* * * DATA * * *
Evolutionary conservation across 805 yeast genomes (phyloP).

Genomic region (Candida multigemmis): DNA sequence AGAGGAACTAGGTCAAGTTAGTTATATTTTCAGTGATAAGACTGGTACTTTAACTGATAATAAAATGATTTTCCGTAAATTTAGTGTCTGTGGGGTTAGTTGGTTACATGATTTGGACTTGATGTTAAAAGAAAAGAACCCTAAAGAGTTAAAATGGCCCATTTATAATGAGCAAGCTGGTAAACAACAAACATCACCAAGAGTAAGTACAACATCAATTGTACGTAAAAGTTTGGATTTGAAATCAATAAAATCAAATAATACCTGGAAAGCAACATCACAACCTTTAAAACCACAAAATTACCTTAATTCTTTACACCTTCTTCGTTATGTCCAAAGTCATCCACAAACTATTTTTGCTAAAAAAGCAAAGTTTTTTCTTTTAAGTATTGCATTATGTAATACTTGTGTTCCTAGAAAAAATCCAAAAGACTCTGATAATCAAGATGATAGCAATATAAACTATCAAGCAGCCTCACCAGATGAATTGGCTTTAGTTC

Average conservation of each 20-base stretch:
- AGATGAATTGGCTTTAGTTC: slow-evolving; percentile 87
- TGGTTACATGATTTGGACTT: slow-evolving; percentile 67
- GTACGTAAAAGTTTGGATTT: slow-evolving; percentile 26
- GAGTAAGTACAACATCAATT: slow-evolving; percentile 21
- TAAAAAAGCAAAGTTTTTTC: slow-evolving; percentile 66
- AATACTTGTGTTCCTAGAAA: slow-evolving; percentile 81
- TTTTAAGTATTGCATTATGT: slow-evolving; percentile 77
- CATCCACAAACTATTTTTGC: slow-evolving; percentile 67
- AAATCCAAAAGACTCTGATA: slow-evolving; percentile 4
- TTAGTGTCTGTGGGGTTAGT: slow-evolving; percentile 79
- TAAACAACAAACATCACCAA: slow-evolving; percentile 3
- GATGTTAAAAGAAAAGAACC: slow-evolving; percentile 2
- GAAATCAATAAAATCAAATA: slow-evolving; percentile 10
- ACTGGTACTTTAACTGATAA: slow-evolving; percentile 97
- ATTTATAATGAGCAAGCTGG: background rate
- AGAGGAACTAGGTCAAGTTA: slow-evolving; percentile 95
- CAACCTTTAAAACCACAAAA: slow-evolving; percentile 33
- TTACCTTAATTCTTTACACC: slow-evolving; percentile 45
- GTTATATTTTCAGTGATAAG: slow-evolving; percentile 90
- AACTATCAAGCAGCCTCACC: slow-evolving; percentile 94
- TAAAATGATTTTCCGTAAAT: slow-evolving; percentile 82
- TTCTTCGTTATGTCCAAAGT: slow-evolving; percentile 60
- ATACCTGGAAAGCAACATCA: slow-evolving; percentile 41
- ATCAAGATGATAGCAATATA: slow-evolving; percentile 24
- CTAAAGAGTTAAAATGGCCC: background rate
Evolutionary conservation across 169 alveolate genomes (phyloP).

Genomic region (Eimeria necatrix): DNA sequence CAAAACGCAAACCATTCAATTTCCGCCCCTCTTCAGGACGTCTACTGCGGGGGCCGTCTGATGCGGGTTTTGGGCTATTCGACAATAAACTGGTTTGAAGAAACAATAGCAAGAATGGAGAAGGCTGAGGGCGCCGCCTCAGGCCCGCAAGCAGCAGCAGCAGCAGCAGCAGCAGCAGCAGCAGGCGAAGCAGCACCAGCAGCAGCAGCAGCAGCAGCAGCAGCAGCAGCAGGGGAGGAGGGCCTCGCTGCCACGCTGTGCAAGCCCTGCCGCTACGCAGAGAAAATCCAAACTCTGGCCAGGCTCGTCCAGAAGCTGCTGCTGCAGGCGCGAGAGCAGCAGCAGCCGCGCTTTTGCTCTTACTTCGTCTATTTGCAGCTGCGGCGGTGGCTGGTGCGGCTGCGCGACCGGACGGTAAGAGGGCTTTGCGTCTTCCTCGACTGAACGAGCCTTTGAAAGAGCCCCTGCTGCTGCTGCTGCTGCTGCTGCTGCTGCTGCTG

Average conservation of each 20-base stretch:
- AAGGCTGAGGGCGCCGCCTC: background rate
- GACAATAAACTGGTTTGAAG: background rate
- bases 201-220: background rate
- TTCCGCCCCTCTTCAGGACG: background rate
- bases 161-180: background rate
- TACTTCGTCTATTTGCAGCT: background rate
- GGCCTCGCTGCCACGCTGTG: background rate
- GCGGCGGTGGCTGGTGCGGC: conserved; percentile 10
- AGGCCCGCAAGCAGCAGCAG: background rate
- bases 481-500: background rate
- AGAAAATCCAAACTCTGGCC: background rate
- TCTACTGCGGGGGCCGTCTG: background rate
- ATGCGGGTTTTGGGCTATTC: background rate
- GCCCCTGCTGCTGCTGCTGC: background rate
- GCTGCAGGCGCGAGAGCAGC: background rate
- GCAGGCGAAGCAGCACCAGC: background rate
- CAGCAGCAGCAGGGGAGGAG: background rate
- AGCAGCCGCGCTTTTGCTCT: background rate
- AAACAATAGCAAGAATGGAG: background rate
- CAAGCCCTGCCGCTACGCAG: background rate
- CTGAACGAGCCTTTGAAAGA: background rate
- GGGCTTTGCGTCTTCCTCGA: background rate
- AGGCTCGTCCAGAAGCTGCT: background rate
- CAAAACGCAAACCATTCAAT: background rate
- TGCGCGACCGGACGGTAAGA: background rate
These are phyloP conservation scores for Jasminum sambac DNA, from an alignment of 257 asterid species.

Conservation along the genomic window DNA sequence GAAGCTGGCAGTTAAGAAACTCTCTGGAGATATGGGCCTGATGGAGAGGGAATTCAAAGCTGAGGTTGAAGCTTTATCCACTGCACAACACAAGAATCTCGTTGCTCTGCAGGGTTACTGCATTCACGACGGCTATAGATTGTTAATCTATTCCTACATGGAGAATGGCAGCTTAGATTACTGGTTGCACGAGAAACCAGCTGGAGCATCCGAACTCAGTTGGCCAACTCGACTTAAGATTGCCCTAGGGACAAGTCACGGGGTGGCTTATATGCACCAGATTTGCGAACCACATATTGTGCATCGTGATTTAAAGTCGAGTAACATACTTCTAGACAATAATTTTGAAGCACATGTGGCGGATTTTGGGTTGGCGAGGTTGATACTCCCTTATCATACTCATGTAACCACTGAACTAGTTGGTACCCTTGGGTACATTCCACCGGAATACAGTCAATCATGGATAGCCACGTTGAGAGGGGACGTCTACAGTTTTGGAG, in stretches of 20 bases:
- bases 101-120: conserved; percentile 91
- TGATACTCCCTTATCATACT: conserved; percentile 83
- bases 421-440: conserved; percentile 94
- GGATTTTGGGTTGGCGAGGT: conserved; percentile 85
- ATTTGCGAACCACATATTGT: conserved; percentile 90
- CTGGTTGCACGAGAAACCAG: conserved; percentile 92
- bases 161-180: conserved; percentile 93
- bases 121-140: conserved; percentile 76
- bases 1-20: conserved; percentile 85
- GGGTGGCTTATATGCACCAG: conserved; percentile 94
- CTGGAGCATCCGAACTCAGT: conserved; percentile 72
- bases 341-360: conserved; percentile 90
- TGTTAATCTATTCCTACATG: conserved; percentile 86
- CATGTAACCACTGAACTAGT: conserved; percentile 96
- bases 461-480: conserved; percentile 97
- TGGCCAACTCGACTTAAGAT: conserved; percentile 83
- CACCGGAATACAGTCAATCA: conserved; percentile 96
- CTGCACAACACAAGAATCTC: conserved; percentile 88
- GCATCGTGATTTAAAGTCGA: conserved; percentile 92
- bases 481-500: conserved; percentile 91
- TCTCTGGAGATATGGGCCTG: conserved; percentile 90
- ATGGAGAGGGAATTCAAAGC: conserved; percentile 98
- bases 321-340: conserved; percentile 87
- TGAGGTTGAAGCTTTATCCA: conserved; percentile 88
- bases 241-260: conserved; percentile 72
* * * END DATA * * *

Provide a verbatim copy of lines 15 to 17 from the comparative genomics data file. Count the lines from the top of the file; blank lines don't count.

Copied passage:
- GATGTTAAAAGAAAAGAACC: slow-evolving; percentile 2
- GAAATCAATAAAATCAAATA: slow-evolving; percentile 10
- ACTGGTACTTTAACTGATAA: slow-evolving; percentile 97